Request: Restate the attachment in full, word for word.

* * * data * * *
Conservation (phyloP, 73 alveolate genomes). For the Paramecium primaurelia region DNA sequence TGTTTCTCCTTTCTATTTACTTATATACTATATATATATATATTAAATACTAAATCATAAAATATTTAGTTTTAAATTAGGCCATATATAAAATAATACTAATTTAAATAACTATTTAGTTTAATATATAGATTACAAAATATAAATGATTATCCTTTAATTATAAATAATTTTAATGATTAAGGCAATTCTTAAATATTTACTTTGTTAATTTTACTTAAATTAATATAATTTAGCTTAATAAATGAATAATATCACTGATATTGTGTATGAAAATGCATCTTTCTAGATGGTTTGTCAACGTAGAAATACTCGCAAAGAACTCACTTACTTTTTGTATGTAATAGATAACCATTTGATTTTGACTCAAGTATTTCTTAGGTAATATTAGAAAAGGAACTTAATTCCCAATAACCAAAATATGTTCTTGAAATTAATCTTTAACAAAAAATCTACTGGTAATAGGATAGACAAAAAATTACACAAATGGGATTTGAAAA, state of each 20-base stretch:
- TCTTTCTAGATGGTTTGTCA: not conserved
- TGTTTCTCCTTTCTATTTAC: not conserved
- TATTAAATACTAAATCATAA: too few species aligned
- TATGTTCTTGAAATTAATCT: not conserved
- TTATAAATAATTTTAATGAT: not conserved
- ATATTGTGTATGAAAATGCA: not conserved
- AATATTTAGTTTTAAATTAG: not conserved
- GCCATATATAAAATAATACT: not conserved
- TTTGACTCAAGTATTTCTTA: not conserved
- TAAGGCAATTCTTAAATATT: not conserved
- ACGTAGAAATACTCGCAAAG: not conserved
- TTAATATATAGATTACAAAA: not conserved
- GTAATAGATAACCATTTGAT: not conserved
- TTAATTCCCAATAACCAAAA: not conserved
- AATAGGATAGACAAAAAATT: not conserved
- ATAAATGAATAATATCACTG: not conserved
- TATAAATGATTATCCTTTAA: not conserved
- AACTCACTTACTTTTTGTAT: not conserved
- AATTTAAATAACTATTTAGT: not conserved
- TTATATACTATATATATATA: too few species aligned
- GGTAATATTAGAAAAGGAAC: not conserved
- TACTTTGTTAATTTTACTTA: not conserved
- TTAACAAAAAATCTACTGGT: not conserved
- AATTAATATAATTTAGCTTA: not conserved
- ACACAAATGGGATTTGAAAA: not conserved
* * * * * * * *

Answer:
Conservation (phyloP, 73 alveolate genomes). For the Paramecium primaurelia region DNA sequence TGTTTCTCCTTTCTATTTACTTATATACTATATATATATATATTAAATACTAAATCATAAAATATTTAGTTTTAAATTAGGCCATATATAAAATAATACTAATTTAAATAACTATTTAGTTTAATATATAGATTACAAAATATAAATGATTATCCTTTAATTATAAATAATTTTAATGATTAAGGCAATTCTTAAATATTTACTTTGTTAATTTTACTTAAATTAATATAATTTAGCTTAATAAATGAATAATATCACTGATATTGTGTATGAAAATGCATCTTTCTAGATGGTTTGTCAACGTAGAAATACTCGCAAAGAACTCACTTACTTTTTGTATGTAATAGATAACCATTTGATTTTGACTCAAGTATTTCTTAGGTAATATTAGAAAAGGAACTTAATTCCCAATAACCAAAATATGTTCTTGAAATTAATCTTTAACAAAAAATCTACTGGTAATAGGATAGACAAAAAATTACACAAATGGGATTTGAAAA, state of each 20-base stretch:
- TCTTTCTAGATGGTTTGTCA: not conserved
- TGTTTCTCCTTTCTATTTAC: not conserved
- TATTAAATACTAAATCATAA: too few species aligned
- TATGTTCTTGAAATTAATCT: not conserved
- TTATAAATAATTTTAATGAT: not conserved
- ATATTGTGTATGAAAATGCA: not conserved
- AATATTTAGTTTTAAATTAG: not conserved
- GCCATATATAAAATAATACT: not conserved
- TTTGACTCAAGTATTTCTTA: not conserved
- TAAGGCAATTCTTAAATATT: not conserved
- ACGTAGAAATACTCGCAAAG: not conserved
- TTAATATATAGATTACAAAA: not conserved
- GTAATAGATAACCATTTGAT: not conserved
- TTAATTCCCAATAACCAAAA: not conserved
- AATAGGATAGACAAAAAATT: not conserved
- ATAAATGAATAATATCACTG: not conserved
- TATAAATGATTATCCTTTAA: not conserved
- AACTCACTTACTTTTTGTAT: not conserved
- AATTTAAATAACTATTTAGT: not conserved
- TTATATACTATATATATATA: too few species aligned
- GGTAATATTAGAAAAGGAAC: not conserved
- TACTTTGTTAATTTTACTTA: not conserved
- TTAACAAAAAATCTACTGGT: not conserved
- AATTAATATAATTTAGCTTA: not conserved
- ACACAAATGGGATTTGAAAA: not conserved